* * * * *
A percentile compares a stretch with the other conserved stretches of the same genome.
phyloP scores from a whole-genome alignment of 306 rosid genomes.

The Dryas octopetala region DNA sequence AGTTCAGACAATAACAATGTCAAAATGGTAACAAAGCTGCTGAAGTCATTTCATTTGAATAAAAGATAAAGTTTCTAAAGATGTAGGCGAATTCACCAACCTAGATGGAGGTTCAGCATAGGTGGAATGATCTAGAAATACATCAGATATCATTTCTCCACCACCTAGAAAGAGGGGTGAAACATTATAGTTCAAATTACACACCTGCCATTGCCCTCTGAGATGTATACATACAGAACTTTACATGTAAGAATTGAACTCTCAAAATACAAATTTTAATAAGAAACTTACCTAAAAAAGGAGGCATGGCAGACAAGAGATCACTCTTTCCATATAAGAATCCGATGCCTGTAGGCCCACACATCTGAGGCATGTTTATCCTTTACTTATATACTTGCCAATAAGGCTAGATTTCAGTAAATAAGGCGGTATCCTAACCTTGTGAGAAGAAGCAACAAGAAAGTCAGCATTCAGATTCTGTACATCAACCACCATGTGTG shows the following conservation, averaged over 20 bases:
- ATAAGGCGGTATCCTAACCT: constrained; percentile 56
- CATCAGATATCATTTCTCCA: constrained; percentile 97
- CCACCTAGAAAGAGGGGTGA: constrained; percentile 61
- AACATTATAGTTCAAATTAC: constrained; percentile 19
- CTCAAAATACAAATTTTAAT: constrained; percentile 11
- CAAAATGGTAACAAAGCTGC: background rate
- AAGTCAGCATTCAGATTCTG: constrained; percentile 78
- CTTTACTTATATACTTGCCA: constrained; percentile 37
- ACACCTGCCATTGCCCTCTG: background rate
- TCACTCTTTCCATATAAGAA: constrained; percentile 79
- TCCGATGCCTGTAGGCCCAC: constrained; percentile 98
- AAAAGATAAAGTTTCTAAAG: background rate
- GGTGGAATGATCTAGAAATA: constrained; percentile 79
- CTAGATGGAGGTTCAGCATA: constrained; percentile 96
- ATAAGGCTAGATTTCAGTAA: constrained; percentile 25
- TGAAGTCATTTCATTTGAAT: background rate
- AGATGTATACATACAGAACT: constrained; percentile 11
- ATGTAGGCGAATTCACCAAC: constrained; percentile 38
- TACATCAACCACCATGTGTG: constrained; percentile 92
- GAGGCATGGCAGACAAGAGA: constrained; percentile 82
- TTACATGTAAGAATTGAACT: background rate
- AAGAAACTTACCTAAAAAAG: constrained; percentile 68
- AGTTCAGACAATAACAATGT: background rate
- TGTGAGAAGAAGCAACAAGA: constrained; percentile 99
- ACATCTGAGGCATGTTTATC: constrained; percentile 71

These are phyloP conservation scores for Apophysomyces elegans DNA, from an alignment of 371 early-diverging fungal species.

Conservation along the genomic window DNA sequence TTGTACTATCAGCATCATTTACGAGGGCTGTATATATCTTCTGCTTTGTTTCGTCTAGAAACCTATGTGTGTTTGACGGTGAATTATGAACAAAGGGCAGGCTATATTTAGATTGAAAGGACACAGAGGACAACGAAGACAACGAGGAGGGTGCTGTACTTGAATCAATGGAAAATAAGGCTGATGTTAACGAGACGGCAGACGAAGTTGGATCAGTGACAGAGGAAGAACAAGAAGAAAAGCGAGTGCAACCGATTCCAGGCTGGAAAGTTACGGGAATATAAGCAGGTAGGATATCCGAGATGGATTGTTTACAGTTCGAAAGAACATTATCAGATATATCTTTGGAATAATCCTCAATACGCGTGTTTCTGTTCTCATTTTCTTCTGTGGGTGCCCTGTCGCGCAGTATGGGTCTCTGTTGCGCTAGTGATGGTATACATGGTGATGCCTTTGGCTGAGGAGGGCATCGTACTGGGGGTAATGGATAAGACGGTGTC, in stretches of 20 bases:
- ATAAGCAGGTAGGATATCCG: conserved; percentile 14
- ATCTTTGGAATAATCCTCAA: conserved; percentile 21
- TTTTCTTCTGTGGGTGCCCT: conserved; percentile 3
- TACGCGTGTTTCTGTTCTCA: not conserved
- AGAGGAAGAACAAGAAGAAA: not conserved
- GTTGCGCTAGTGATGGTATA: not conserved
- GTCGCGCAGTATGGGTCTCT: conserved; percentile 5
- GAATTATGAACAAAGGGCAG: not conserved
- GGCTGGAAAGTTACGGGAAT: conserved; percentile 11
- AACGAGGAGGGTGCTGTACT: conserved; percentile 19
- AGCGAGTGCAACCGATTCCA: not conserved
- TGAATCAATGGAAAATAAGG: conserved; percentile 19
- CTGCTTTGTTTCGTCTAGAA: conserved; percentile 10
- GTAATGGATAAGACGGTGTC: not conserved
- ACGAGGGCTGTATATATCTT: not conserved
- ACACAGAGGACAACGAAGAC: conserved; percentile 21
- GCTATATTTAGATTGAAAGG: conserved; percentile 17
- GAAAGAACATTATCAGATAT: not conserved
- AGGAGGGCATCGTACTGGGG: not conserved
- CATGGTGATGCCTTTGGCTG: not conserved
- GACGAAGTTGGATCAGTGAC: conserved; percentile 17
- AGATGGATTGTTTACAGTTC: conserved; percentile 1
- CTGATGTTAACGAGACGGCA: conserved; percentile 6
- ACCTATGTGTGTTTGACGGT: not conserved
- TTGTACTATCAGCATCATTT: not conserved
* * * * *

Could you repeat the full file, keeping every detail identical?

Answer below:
A percentile compares a stretch with the other conserved stretches of the same genome.
phyloP scores from a whole-genome alignment of 306 rosid genomes.

The Dryas octopetala region DNA sequence AGTTCAGACAATAACAATGTCAAAATGGTAACAAAGCTGCTGAAGTCATTTCATTTGAATAAAAGATAAAGTTTCTAAAGATGTAGGCGAATTCACCAACCTAGATGGAGGTTCAGCATAGGTGGAATGATCTAGAAATACATCAGATATCATTTCTCCACCACCTAGAAAGAGGGGTGAAACATTATAGTTCAAATTACACACCTGCCATTGCCCTCTGAGATGTATACATACAGAACTTTACATGTAAGAATTGAACTCTCAAAATACAAATTTTAATAAGAAACTTACCTAAAAAAGGAGGCATGGCAGACAAGAGATCACTCTTTCCATATAAGAATCCGATGCCTGTAGGCCCACACATCTGAGGCATGTTTATCCTTTACTTATATACTTGCCAATAAGGCTAGATTTCAGTAAATAAGGCGGTATCCTAACCTTGTGAGAAGAAGCAACAAGAAAGTCAGCATTCAGATTCTGTACATCAACCACCATGTGTG shows the following conservation, averaged over 20 bases:
- ATAAGGCGGTATCCTAACCT: constrained; percentile 56
- CATCAGATATCATTTCTCCA: constrained; percentile 97
- CCACCTAGAAAGAGGGGTGA: constrained; percentile 61
- AACATTATAGTTCAAATTAC: constrained; percentile 19
- CTCAAAATACAAATTTTAAT: constrained; percentile 11
- CAAAATGGTAACAAAGCTGC: background rate
- AAGTCAGCATTCAGATTCTG: constrained; percentile 78
- CTTTACTTATATACTTGCCA: constrained; percentile 37
- ACACCTGCCATTGCCCTCTG: background rate
- TCACTCTTTCCATATAAGAA: constrained; percentile 79
- TCCGATGCCTGTAGGCCCAC: constrained; percentile 98
- AAAAGATAAAGTTTCTAAAG: background rate
- GGTGGAATGATCTAGAAATA: constrained; percentile 79
- CTAGATGGAGGTTCAGCATA: constrained; percentile 96
- ATAAGGCTAGATTTCAGTAA: constrained; percentile 25
- TGAAGTCATTTCATTTGAAT: background rate
- AGATGTATACATACAGAACT: constrained; percentile 11
- ATGTAGGCGAATTCACCAAC: constrained; percentile 38
- TACATCAACCACCATGTGTG: constrained; percentile 92
- GAGGCATGGCAGACAAGAGA: constrained; percentile 82
- TTACATGTAAGAATTGAACT: background rate
- AAGAAACTTACCTAAAAAAG: constrained; percentile 68
- AGTTCAGACAATAACAATGT: background rate
- TGTGAGAAGAAGCAACAAGA: constrained; percentile 99
- ACATCTGAGGCATGTTTATC: constrained; percentile 71

These are phyloP conservation scores for Apophysomyces elegans DNA, from an alignment of 371 early-diverging fungal species.

Conservation along the genomic window DNA sequence TTGTACTATCAGCATCATTTACGAGGGCTGTATATATCTTCTGCTTTGTTTCGTCTAGAAACCTATGTGTGTTTGACGGTGAATTATGAACAAAGGGCAGGCTATATTTAGATTGAAAGGACACAGAGGACAACGAAGACAACGAGGAGGGTGCTGTACTTGAATCAATGGAAAATAAGGCTGATGTTAACGAGACGGCAGACGAAGTTGGATCAGTGACAGAGGAAGAACAAGAAGAAAAGCGAGTGCAACCGATTCCAGGCTGGAAAGTTACGGGAATATAAGCAGGTAGGATATCCGAGATGGATTGTTTACAGTTCGAAAGAACATTATCAGATATATCTTTGGAATAATCCTCAATACGCGTGTTTCTGTTCTCATTTTCTTCTGTGGGTGCCCTGTCGCGCAGTATGGGTCTCTGTTGCGCTAGTGATGGTATACATGGTGATGCCTTTGGCTGAGGAGGGCATCGTACTGGGGGTAATGGATAAGACGGTGTC, in stretches of 20 bases:
- ATAAGCAGGTAGGATATCCG: conserved; percentile 14
- ATCTTTGGAATAATCCTCAA: conserved; percentile 21
- TTTTCTTCTGTGGGTGCCCT: conserved; percentile 3
- TACGCGTGTTTCTGTTCTCA: not conserved
- AGAGGAAGAACAAGAAGAAA: not conserved
- GTTGCGCTAGTGATGGTATA: not conserved
- GTCGCGCAGTATGGGTCTCT: conserved; percentile 5
- GAATTATGAACAAAGGGCAG: not conserved
- GGCTGGAAAGTTACGGGAAT: conserved; percentile 11
- AACGAGGAGGGTGCTGTACT: conserved; percentile 19
- AGCGAGTGCAACCGATTCCA: not conserved
- TGAATCAATGGAAAATAAGG: conserved; percentile 19
- CTGCTTTGTTTCGTCTAGAA: conserved; percentile 10
- GTAATGGATAAGACGGTGTC: not conserved
- ACGAGGGCTGTATATATCTT: not conserved
- ACACAGAGGACAACGAAGAC: conserved; percentile 21
- GCTATATTTAGATTGAAAGG: conserved; percentile 17
- GAAAGAACATTATCAGATAT: not conserved
- AGGAGGGCATCGTACTGGGG: not conserved
- CATGGTGATGCCTTTGGCTG: not conserved
- GACGAAGTTGGATCAGTGAC: conserved; percentile 17
- AGATGGATTGTTTACAGTTC: conserved; percentile 1
- CTGATGTTAACGAGACGGCA: conserved; percentile 6
- ACCTATGTGTGTTTGACGGT: not conserved
- TTGTACTATCAGCATCATTT: not conserved